Kearns: We launched Flood Factor back in June of 2020, but even before we launched, we were working with a number of groups including the National Association of Realtors. There were plenty of concerns voiced about the impact of making this information available in the real estate market. After the launch, though, those concerns faded because consumers are seeking out flood risk information and now we have integrations with real estate sites such realtor.com and redfin.com.
LZ: How has Flood Factor been received by the public so far?
Kearns: We are at over 3 million unique users already and over a quarter million of those were just in one day -- that one day was during Hurricane Ida. People were alarmed and wanted to know if First Street predicted their home to be at risk of flooding even though it was too late. It’s a heartrending story, but that’s the insidious thing about climate change. You may have lived in an area your entire life and never saw flooding before. Now you have these enormously damaging rainfalls that are turning into storms beyond our normal human experience. We're trying to translate the complexity of the models and get people to take a closer look.
LZ: How will communities benefit from a tool like Flood Factor?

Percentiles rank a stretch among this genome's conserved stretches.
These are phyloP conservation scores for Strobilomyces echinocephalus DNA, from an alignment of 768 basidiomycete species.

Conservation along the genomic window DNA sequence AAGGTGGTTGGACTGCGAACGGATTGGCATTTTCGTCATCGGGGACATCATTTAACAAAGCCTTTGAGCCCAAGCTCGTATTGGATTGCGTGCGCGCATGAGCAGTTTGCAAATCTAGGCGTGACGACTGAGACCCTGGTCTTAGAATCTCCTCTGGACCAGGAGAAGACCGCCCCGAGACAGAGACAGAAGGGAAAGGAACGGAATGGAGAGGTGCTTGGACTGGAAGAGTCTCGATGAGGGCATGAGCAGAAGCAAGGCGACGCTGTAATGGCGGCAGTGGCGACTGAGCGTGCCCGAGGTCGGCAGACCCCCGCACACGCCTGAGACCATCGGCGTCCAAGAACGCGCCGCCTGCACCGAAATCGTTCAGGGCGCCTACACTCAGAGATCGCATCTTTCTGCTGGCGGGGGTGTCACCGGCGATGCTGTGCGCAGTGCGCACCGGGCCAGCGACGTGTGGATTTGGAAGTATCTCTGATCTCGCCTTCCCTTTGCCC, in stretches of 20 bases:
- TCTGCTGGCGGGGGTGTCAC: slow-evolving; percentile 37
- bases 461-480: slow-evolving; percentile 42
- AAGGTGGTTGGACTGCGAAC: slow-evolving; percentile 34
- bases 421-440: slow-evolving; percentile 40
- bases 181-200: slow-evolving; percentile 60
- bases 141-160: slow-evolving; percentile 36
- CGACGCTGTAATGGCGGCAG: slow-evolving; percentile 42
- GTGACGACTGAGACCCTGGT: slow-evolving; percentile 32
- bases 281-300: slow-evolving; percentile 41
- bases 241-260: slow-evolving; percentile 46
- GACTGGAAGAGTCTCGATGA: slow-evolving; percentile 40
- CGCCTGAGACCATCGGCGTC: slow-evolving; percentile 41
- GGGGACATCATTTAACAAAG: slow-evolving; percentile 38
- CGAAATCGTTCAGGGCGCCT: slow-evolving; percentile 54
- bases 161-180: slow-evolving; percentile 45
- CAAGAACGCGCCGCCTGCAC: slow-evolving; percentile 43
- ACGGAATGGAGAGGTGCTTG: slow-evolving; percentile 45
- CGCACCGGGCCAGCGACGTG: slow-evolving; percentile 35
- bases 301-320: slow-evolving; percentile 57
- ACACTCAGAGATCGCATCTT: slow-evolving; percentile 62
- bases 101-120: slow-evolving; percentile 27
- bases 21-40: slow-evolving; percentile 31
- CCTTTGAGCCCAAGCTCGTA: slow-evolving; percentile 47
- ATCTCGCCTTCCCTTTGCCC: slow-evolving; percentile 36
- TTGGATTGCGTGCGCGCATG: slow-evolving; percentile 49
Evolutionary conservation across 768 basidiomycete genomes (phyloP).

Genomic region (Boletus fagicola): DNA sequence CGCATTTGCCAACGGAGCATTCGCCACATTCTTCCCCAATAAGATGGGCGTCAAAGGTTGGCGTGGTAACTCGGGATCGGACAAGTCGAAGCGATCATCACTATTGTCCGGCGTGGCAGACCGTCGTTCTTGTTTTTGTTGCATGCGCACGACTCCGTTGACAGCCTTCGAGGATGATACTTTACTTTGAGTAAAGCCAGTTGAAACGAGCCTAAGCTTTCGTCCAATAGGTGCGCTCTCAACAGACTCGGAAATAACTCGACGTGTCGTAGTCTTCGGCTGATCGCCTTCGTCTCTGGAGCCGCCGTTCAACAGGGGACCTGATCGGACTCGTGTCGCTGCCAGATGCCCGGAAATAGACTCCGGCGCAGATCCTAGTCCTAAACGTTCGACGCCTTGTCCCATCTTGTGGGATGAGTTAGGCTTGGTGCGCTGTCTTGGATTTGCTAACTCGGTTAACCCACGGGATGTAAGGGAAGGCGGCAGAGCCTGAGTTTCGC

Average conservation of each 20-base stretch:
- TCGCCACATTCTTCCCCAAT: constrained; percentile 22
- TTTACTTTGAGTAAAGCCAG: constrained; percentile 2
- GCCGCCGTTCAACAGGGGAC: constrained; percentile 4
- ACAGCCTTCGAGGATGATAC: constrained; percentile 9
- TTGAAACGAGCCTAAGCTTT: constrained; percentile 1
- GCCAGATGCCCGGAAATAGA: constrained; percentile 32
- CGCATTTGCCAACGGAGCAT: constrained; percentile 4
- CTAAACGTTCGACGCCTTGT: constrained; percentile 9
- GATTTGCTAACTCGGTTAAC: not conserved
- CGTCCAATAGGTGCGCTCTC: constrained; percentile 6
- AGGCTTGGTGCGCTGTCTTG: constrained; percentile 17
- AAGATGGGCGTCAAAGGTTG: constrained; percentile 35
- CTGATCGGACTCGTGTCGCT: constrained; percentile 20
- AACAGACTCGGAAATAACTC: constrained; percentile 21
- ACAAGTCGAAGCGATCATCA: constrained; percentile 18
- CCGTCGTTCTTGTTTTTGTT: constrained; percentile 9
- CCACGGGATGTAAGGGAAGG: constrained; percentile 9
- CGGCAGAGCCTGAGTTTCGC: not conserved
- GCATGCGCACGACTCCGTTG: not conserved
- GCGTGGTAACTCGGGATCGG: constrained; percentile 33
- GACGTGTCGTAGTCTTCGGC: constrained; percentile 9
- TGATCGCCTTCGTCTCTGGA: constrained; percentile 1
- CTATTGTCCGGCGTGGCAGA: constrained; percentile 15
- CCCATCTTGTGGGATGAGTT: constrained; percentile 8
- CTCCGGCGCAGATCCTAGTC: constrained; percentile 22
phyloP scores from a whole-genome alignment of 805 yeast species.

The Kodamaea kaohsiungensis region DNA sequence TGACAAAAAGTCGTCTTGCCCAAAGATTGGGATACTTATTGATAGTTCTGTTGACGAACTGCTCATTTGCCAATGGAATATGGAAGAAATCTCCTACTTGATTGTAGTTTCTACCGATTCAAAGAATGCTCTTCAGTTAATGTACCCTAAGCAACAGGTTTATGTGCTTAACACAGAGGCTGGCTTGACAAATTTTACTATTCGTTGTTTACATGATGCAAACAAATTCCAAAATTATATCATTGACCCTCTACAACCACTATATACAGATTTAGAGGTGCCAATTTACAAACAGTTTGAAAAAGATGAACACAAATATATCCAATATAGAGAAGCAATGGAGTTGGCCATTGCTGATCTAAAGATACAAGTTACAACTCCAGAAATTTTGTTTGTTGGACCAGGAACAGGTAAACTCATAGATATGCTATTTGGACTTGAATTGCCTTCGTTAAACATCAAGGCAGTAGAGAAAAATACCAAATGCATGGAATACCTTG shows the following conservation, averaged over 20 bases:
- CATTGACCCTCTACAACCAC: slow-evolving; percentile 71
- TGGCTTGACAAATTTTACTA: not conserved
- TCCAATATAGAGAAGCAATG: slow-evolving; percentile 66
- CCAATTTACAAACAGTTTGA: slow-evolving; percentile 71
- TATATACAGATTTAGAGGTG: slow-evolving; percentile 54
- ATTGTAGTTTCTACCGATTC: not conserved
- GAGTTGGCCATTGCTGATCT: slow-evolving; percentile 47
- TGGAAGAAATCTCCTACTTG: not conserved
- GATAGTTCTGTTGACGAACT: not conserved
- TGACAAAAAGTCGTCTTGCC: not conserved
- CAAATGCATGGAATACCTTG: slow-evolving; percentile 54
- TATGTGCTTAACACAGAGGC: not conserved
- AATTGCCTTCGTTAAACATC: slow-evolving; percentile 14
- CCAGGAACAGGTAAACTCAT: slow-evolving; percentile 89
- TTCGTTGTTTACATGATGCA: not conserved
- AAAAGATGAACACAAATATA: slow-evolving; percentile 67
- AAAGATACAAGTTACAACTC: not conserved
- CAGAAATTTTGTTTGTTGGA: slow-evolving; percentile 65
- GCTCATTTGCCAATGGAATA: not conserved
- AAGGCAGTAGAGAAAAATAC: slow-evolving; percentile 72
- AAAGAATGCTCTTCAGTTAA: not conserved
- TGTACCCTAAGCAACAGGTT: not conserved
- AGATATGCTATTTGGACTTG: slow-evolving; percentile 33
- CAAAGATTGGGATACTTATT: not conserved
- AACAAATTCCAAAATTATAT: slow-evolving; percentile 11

Kearns: The train has already left the station on things like heavy precipitation, so we have to learn to adapt. There is no national database of flood adaptation features. By and large, these are local state or county projects. We built a massive database of 23,000 features like levies, pumps, canals -- and we didn’t even get them all -- to take into account in our model.
One thing we’ve been trying to do is to make our data available to local communities. It has proven to be very difficult because there’s 3000 counties in the US and only 30 of us at First Street. How do we get this information into the hands of communities to help them start planning? When you make investments in infrastructure, one question is where do you spend that money for maximum effect? We are hoping that our data can be used as a screening tool to help direct engineering projects. We can be the ‘first cut’ to understand where a community might need to literally dig deeper and find out what they need to install to protect against flooding.
LZ: What’s next for First Street Foundation?
Kearns: We’re working our way down the list of climate perils. Right now, we’re computing wildfire risk. After that we have heat, convective storms, landslides, mudslides -- what they call billion-dollar climate disasters. Unfortunately, we have a lot of work to do.
LZ: Finally, what are your thoughts on local government and climate risk and adaptation?
Kearns: The COVID pandemic has laid bare a lot of the issues with our federal government. In the early days of the pandemic, local health officers were on their own to protect their communities. Disasters like flood and fire are at the same scale. They require local action but the resources aren’t there and there are all sorts of equity and justice problems baked in. We see it with the pandemic, and with flood and fire, where certain communities are more vulnerable than others. We have to figure out how to untangle this web and it's going to be done at the local level. It has to start there.